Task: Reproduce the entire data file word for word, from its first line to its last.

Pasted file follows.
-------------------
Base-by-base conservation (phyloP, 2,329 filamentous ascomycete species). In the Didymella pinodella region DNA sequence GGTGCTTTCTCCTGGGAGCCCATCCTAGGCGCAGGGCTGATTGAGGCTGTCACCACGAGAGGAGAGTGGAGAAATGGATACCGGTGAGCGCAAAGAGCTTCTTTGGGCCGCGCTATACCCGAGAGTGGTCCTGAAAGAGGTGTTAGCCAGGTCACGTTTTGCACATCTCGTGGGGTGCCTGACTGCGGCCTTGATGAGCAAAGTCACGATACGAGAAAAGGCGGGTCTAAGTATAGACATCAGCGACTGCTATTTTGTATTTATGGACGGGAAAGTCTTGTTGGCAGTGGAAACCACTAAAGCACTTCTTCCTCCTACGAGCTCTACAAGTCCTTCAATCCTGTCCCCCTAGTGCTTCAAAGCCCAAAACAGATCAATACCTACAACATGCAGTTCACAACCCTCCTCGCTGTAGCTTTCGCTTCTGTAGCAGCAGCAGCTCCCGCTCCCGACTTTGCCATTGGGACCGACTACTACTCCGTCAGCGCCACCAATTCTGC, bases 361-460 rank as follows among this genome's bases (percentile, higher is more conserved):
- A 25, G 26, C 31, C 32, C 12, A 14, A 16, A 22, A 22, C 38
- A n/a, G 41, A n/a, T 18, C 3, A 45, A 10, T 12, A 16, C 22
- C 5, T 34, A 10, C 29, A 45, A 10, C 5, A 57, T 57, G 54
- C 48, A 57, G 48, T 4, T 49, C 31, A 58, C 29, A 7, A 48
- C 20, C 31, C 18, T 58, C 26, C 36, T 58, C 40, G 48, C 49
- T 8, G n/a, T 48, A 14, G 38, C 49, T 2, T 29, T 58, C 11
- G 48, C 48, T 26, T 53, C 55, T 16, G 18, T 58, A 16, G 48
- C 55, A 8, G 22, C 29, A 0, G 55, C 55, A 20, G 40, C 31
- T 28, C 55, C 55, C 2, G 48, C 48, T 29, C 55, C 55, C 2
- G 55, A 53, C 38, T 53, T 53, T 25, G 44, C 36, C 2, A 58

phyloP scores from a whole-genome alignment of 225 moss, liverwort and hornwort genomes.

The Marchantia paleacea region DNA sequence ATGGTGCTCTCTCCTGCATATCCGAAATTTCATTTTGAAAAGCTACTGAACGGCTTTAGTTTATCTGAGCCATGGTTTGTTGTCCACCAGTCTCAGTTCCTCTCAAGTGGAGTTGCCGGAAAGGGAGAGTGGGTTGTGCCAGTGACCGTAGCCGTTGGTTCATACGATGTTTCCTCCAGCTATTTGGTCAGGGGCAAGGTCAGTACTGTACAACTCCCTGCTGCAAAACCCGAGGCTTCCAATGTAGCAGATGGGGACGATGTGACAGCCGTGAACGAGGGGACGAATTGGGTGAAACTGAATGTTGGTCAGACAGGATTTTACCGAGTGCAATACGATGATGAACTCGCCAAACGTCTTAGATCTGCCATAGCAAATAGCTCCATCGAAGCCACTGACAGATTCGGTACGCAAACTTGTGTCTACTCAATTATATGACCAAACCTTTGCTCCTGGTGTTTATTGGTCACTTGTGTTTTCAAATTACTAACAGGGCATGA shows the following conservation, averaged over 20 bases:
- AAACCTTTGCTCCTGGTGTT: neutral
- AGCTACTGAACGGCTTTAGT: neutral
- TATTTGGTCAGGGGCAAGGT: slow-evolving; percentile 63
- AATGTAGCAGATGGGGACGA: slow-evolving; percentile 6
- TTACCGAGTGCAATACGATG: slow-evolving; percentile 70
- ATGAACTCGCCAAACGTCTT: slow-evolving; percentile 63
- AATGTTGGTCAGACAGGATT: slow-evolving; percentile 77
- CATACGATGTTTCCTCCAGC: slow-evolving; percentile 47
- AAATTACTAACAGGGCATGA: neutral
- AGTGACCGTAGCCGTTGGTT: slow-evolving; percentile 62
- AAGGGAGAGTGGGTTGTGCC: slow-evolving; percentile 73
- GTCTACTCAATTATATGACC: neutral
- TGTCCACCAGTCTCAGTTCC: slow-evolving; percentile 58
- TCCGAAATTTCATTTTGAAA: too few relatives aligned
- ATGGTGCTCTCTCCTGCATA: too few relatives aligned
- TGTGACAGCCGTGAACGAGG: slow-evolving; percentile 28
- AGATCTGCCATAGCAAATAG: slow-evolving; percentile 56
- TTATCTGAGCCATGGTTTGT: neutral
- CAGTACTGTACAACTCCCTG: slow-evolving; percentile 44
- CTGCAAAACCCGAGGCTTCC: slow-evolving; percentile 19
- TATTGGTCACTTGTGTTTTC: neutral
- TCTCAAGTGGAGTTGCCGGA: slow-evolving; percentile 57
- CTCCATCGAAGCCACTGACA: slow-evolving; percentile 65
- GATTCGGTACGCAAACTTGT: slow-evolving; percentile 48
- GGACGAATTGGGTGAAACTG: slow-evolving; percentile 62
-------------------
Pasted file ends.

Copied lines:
Base-by-base conservation (phyloP, 2,329 filamentous ascomycete species). In the Didymella pinodella region DNA sequence GGTGCTTTCTCCTGGGAGCCCATCCTAGGCGCAGGGCTGATTGAGGCTGTCACCACGAGAGGAGAGTGGAGAAATGGATACCGGTGAGCGCAAAGAGCTTCTTTGGGCCGCGCTATACCCGAGAGTGGTCCTGAAAGAGGTGTTAGCCAGGTCACGTTTTGCACATCTCGTGGGGTGCCTGACTGCGGCCTTGATGAGCAAAGTCACGATACGAGAAAAGGCGGGTCTAAGTATAGACATCAGCGACTGCTATTTTGTATTTATGGACGGGAAAGTCTTGTTGGCAGTGGAAACCACTAAAGCACTTCTTCCTCCTACGAGCTCTACAAGTCCTTCAATCCTGTCCCCCTAGTGCTTCAAAGCCCAAAACAGATCAATACCTACAACATGCAGTTCACAACCCTCCTCGCTGTAGCTTTCGCTTCTGTAGCAGCAGCAGCTCCCGCTCCCGACTTTGCCATTGGGACCGACTACTACTCCGTCAGCGCCACCAATTCTGC, bases 361-460 rank as follows among this genome's bases (percentile, higher is more conserved):
- A 25, G 26, C 31, C 32, C 12, A 14, A 16, A 22, A 22, C 38
- A n/a, G 41, A n/a, T 18, C 3, A 45, A 10, T 12, A 16, C 22
- C 5, T 34, A 10, C 29, A 45, A 10, C 5, A 57, T 57, G 54
- C 48, A 57, G 48, T 4, T 49, C 31, A 58, C 29, A 7, A 48
- C 20, C 31, C 18, T 58, C 26, C 36, T 58, C 40, G 48, C 49
- T 8, G n/a, T 48, A 14, G 38, C 49, T 2, T 29, T 58, C 11
- G 48, C 48, T 26, T 53, C 55, T 16, G 18, T 58, A 16, G 48
- C 55, A 8, G 22, C 29, A 0, G 55, C 55, A 20, G 40, C 31
- T 28, C 55, C 55, C 2, G 48, C 48, T 29, C 55, C 55, C 2
- G 55, A 53, C 38, T 53, T 53, T 25, G 44, C 36, C 2, A 58

phyloP scores from a whole-genome alignment of 225 moss, liverwort and hornwort genomes.

The Marchantia paleacea region DNA sequence ATGGTGCTCTCTCCTGCATATCCGAAATTTCATTTTGAAAAGCTACTGAACGGCTTTAGTTTATCTGAGCCATGGTTTGTTGTCCACCAGTCTCAGTTCCTCTCAAGTGGAGTTGCCGGAAAGGGAGAGTGGGTTGTGCCAGTGACCGTAGCCGTTGGTTCATACGATGTTTCCTCCAGCTATTTGGTCAGGGGCAAGGTCAGTACTGTACAACTCCCTGCTGCAAAACCCGAGGCTTCCAATGTAGCAGATGGGGACGATGTGACAGCCGTGAACGAGGGGACGAATTGGGTGAAACTGAATGTTGGTCAGACAGGATTTTACCGAGTGCAATACGATGATGAACTCGCCAAACGTCTTAGATCTGCCATAGCAAATAGCTCCATCGAAGCCACTGACAGATTCGGTACGCAAACTTGTGTCTACTCAATTATATGACCAAACCTTTGCTCCTGGTGTTTATTGGTCACTTGTGTTTTCAAATTACTAACAGGGCATGA shows the following conservation, averaged over 20 bases:
- AAACCTTTGCTCCTGGTGTT: neutral
- AGCTACTGAACGGCTTTAGT: neutral
- TATTTGGTCAGGGGCAAGGT: slow-evolving; percentile 63
- AATGTAGCAGATGGGGACGA: slow-evolving; percentile 6
- TTACCGAGTGCAATACGATG: slow-evolving; percentile 70
- ATGAACTCGCCAAACGTCTT: slow-evolving; percentile 63
- AATGTTGGTCAGACAGGATT: slow-evolving; percentile 77
- CATACGATGTTTCCTCCAGC: slow-evolving; percentile 47
- AAATTACTAACAGGGCATGA: neutral
- AGTGACCGTAGCCGTTGGTT: slow-evolving; percentile 62
- AAGGGAGAGTGGGTTGTGCC: slow-evolving; percentile 73
- GTCTACTCAATTATATGACC: neutral
- TGTCCACCAGTCTCAGTTCC: slow-evolving; percentile 58
- TCCGAAATTTCATTTTGAAA: too few relatives aligned
- ATGGTGCTCTCTCCTGCATA: too few relatives aligned
- TGTGACAGCCGTGAACGAGG: slow-evolving; percentile 28
- AGATCTGCCATAGCAAATAG: slow-evolving; percentile 56
- TTATCTGAGCCATGGTTTGT: neutral
- CAGTACTGTACAACTCCCTG: slow-evolving; percentile 44
- CTGCAAAACCCGAGGCTTCC: slow-evolving; percentile 19
- TATTGGTCACTTGTGTTTTC: neutral
- TCTCAAGTGGAGTTGCCGGA: slow-evolving; percentile 57
- CTCCATCGAAGCCACTGACA: slow-evolving; percentile 65
- GATTCGGTACGCAAACTTGT: slow-evolving; percentile 48
- GGACGAATTGGGTGAAACTG: slow-evolving; percentile 62